Glossary of Terms

Most of the following definitions, and additional information about these terms, can be found on the US National Library of Medicine Web site.

Variant forms of the same gene. Different alleles produce variations in inherited characteristics such as eye color or blood type.

Amino acid
A group of 20 different kinds of small molecules that link together in long chains to form proteins. Often referred to as the "building blocks" of proteins.

Autoimmune disease
A condition in which the body recognizes its own tissues as foreign and directs an immune response against them.

The process of making copies of a specific piece of DNA, usually a gene. When geneticists speak of cloning, they do not mean the process of making genetically identical copies of an entire organism.

DNA or deoxyribonucleic acid
The molecules inside cells that carry genetic information and pass it from one generation to the next.

Environmental factors
Factors besides those with which you are born that influence your health, such as background or lifestyle. Factors might include diet, exercise or smoking history, as well as the air we breathe.

The study of populations in order to determine the frequency and distribution of disease and measure risks.

The functional and physical unit of heredity passed from parent to offspring. Genes are pieces of DNA, and most genes contain the information for making a specific protein.

The genetic identity of an individual that does not show as outward characteristics.

Genetic code
The instructions in a gene that tell the cell how to make a specific protein. A, T, G, and C are the "letters" of the DNA code; they stand for the chemicals adenine, thymine, guanine, and cytosine, respectively, that make up the nucleotide bases of DNA. Each gene's code combines the four chemicals in various ways to spell out 3-letter "words" that specify which amino acid is needed at every step in making a protein.

Genetic Engineering
A variety of techniques that molecular biologists use to manipulate DNA molecules to study the expression of a gene.

Genetic testing
Analyzing an individual's genetic material to determine predisposition to a particular health condition or to confirm a diagnosis of genetic disease.

Genetic traits (trait)
An inherited characteristic, such as eye color.

Genetic variation
The phenotypic and genotypic differences among individuals in a population.

The branch of science concerned with the means and consequences of transmission and generation of the components of biological inheritance.

Health Information Portability and Accountability Act (HIPAA)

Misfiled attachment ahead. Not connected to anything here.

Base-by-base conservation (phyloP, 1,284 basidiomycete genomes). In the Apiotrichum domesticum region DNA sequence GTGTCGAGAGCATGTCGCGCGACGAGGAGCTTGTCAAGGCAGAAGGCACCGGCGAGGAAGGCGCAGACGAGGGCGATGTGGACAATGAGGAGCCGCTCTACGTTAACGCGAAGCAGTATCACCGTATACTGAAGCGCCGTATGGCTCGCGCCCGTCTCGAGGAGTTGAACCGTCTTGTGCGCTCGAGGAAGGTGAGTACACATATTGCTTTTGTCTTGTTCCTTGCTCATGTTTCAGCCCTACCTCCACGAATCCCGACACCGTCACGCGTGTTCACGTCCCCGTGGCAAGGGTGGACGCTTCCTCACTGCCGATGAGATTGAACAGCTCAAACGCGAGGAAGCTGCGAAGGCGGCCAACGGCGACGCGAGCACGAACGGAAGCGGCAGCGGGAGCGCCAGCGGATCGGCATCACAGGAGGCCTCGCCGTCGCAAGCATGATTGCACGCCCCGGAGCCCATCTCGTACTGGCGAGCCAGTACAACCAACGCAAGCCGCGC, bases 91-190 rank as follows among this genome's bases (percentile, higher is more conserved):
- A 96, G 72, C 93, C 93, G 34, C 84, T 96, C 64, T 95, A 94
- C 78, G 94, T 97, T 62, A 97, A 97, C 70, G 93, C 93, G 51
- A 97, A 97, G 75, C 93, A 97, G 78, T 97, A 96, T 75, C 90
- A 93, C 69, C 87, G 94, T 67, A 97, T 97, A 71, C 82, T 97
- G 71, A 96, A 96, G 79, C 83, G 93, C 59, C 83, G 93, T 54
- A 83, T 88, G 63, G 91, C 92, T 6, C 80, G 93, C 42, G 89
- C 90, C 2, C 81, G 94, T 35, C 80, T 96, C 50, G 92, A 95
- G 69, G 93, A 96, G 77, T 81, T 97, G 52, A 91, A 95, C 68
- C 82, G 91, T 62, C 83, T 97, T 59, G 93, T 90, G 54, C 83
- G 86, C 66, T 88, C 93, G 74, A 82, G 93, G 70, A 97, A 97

This Act requires, among other things, under the Administrative Simplification subtitle, the adoption of standards, including standards for protecting the privacy of individually identifiable health information.

Information for patients on the HIPAA Privacy Rule and how it relates to research can be found National Institutes of Health HIPAA Privacy Rule.

Human Genome Project
An international research project to map each human gene and to completely sequence human DNA.

Traits or characteristics that are transmitted through genes that have been passed from parents to their offspring (children).

Any alteration in a gene from its natural state; may be disease causing or a benign, normal variant.

One of the structural components, or building blocks, of DNA and RNA. A nucleotide consists of a base (one of four chemicals: adenine, thymine, guanine, and cytosine) plus a molecule of sugar and one of phosphoric acid.

The observable traits or characteristics of an organism, for example hair color, weight, or the presence or absence of a disease. Phenotypic traits are not necessarily genetic.

PHI (protected health information)
PHI is individually identifiable health information transmitted by electronic media, maintained in electronic media, or transmitted or maintained in any other form or medium. PHI excludes education records covered by the Family Educational Rights and Privacy Act, as amended, 20 U.S.C. 1232g, records described at 20 U.S.C. 1232g(a)(4)(B)(iv), and employment records held by a covered entity in its role as employer.

Predisposed (genetic predisposition)
Increased susceptibility to a particular disease due to the presence of one or more gene mutations, and/or a combination of alleles (haplotype), not necessarily abnormal, that is associated with an increased risk for the disease, and/or a family history that indicates an increased risk for the disease

A molecule made up of amino acids that are needed for the body to function properly. Proteins are the basis of body structures such as skin and hair and of substances such as enzymes, cytokines, and antibodies.

Risk factor
Something that may increase the chance of developing a disease. Some examples of risk factors for cancer include age, a family history of certain cancers, use of tobacco products, certain eating habits, obesity, lack of exercise, exposure to radiation or other cancer-causing agents, and certain genetic changes.

Stem cells
Cells from which other types of cells can develop.

Variations (genetic variation)
The phenotypic and genotypic differences among individuals in a population.

The documentation that the covered entity obtains from a researcher or an IRB or a Privacy Board that states that the IRB or Privacy Board has waived or altered the Privacy Rule's requirement that an individual must authorize a covered entity to use or disclose the individual's PHI for research purposes.